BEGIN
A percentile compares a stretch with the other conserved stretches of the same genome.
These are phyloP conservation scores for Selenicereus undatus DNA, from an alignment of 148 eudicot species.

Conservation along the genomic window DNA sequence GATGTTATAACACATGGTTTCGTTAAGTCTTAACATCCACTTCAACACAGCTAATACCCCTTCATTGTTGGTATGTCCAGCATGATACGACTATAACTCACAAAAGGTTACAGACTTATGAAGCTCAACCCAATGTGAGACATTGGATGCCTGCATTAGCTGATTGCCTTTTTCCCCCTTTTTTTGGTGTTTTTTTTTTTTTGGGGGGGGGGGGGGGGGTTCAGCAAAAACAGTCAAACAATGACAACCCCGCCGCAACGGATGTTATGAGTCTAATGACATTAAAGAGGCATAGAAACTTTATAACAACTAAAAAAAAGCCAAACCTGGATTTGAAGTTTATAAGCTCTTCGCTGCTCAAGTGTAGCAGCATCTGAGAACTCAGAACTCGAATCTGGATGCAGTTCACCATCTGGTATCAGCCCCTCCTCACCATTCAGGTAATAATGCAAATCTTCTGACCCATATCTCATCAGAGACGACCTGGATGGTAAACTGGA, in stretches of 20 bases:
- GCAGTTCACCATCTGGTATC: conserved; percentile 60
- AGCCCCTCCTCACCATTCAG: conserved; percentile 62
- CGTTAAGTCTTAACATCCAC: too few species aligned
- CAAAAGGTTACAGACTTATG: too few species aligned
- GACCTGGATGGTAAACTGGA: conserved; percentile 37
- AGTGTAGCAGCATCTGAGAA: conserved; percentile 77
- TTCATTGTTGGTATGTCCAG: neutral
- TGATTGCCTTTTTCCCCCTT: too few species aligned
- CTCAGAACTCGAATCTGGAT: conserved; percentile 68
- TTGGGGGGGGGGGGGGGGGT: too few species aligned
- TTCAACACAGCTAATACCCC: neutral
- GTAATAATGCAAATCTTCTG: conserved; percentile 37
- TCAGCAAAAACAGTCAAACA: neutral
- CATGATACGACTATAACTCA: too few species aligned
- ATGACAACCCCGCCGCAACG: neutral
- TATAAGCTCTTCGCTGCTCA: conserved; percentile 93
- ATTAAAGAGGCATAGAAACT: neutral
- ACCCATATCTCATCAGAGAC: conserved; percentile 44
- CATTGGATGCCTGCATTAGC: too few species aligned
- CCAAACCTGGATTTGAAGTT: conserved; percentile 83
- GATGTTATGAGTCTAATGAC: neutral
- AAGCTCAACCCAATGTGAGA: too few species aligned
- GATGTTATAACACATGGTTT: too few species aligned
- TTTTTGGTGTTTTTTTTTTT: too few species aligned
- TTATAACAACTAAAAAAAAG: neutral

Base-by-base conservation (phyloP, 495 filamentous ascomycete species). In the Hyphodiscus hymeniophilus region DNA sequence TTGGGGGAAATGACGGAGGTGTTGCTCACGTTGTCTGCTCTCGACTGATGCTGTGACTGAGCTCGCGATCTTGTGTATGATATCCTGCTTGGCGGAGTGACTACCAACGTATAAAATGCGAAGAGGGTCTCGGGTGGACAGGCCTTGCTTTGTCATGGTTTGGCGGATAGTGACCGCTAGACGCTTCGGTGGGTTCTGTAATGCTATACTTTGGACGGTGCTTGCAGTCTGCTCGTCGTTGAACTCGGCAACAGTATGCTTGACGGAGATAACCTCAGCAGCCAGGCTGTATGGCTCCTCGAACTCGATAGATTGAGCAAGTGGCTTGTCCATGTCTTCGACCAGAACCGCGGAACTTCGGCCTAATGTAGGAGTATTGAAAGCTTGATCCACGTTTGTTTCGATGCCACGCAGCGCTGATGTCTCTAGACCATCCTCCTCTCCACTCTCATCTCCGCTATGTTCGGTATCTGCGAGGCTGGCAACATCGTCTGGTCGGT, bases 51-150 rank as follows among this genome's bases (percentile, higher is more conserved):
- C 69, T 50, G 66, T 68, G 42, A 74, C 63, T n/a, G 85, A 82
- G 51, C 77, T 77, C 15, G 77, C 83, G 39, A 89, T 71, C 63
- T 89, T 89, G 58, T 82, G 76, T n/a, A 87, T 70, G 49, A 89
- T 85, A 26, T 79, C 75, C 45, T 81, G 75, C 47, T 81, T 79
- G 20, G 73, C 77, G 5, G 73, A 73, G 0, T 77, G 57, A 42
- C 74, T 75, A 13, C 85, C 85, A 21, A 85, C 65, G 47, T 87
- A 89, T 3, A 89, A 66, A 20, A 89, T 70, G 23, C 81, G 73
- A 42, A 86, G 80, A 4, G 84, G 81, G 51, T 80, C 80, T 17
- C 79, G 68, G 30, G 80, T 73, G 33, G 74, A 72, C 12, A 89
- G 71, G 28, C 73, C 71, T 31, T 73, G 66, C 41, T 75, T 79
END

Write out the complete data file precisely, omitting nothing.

A percentile compares a stretch with the other conserved stretches of the same genome.
These are phyloP conservation scores for Selenicereus undatus DNA, from an alignment of 148 eudicot species.

Conservation along the genomic window DNA sequence GATGTTATAACACATGGTTTCGTTAAGTCTTAACATCCACTTCAACACAGCTAATACCCCTTCATTGTTGGTATGTCCAGCATGATACGACTATAACTCACAAAAGGTTACAGACTTATGAAGCTCAACCCAATGTGAGACATTGGATGCCTGCATTAGCTGATTGCCTTTTTCCCCCTTTTTTTGGTGTTTTTTTTTTTTTGGGGGGGGGGGGGGGGGTTCAGCAAAAACAGTCAAACAATGACAACCCCGCCGCAACGGATGTTATGAGTCTAATGACATTAAAGAGGCATAGAAACTTTATAACAACTAAAAAAAAGCCAAACCTGGATTTGAAGTTTATAAGCTCTTCGCTGCTCAAGTGTAGCAGCATCTGAGAACTCAGAACTCGAATCTGGATGCAGTTCACCATCTGGTATCAGCCCCTCCTCACCATTCAGGTAATAATGCAAATCTTCTGACCCATATCTCATCAGAGACGACCTGGATGGTAAACTGGA, in stretches of 20 bases:
- GCAGTTCACCATCTGGTATC: conserved; percentile 60
- AGCCCCTCCTCACCATTCAG: conserved; percentile 62
- CGTTAAGTCTTAACATCCAC: too few species aligned
- CAAAAGGTTACAGACTTATG: too few species aligned
- GACCTGGATGGTAAACTGGA: conserved; percentile 37
- AGTGTAGCAGCATCTGAGAA: conserved; percentile 77
- TTCATTGTTGGTATGTCCAG: neutral
- TGATTGCCTTTTTCCCCCTT: too few species aligned
- CTCAGAACTCGAATCTGGAT: conserved; percentile 68
- TTGGGGGGGGGGGGGGGGGT: too few species aligned
- TTCAACACAGCTAATACCCC: neutral
- GTAATAATGCAAATCTTCTG: conserved; percentile 37
- TCAGCAAAAACAGTCAAACA: neutral
- CATGATACGACTATAACTCA: too few species aligned
- ATGACAACCCCGCCGCAACG: neutral
- TATAAGCTCTTCGCTGCTCA: conserved; percentile 93
- ATTAAAGAGGCATAGAAACT: neutral
- ACCCATATCTCATCAGAGAC: conserved; percentile 44
- CATTGGATGCCTGCATTAGC: too few species aligned
- CCAAACCTGGATTTGAAGTT: conserved; percentile 83
- GATGTTATGAGTCTAATGAC: neutral
- AAGCTCAACCCAATGTGAGA: too few species aligned
- GATGTTATAACACATGGTTT: too few species aligned
- TTTTTGGTGTTTTTTTTTTT: too few species aligned
- TTATAACAACTAAAAAAAAG: neutral

Base-by-base conservation (phyloP, 495 filamentous ascomycete species). In the Hyphodiscus hymeniophilus region DNA sequence TTGGGGGAAATGACGGAGGTGTTGCTCACGTTGTCTGCTCTCGACTGATGCTGTGACTGAGCTCGCGATCTTGTGTATGATATCCTGCTTGGCGGAGTGACTACCAACGTATAAAATGCGAAGAGGGTCTCGGGTGGACAGGCCTTGCTTTGTCATGGTTTGGCGGATAGTGACCGCTAGACGCTTCGGTGGGTTCTGTAATGCTATACTTTGGACGGTGCTTGCAGTCTGCTCGTCGTTGAACTCGGCAACAGTATGCTTGACGGAGATAACCTCAGCAGCCAGGCTGTATGGCTCCTCGAACTCGATAGATTGAGCAAGTGGCTTGTCCATGTCTTCGACCAGAACCGCGGAACTTCGGCCTAATGTAGGAGTATTGAAAGCTTGATCCACGTTTGTTTCGATGCCACGCAGCGCTGATGTCTCTAGACCATCCTCCTCTCCACTCTCATCTCCGCTATGTTCGGTATCTGCGAGGCTGGCAACATCGTCTGGTCGGT, bases 51-150 rank as follows among this genome's bases (percentile, higher is more conserved):
- C 69, T 50, G 66, T 68, G 42, A 74, C 63, T n/a, G 85, A 82
- G 51, C 77, T 77, C 15, G 77, C 83, G 39, A 89, T 71, C 63
- T 89, T 89, G 58, T 82, G 76, T n/a, A 87, T 70, G 49, A 89
- T 85, A 26, T 79, C 75, C 45, T 81, G 75, C 47, T 81, T 79
- G 20, G 73, C 77, G 5, G 73, A 73, G 0, T 77, G 57, A 42
- C 74, T 75, A 13, C 85, C 85, A 21, A 85, C 65, G 47, T 87
- A 89, T 3, A 89, A 66, A 20, A 89, T 70, G 23, C 81, G 73
- A 42, A 86, G 80, A 4, G 84, G 81, G 51, T 80, C 80, T 17
- C 79, G 68, G 30, G 80, T 73, G 33, G 74, A 72, C 12, A 89
- G 71, G 28, C 73, C 71, T 31, T 73, G 66, C 41, T 75, T 79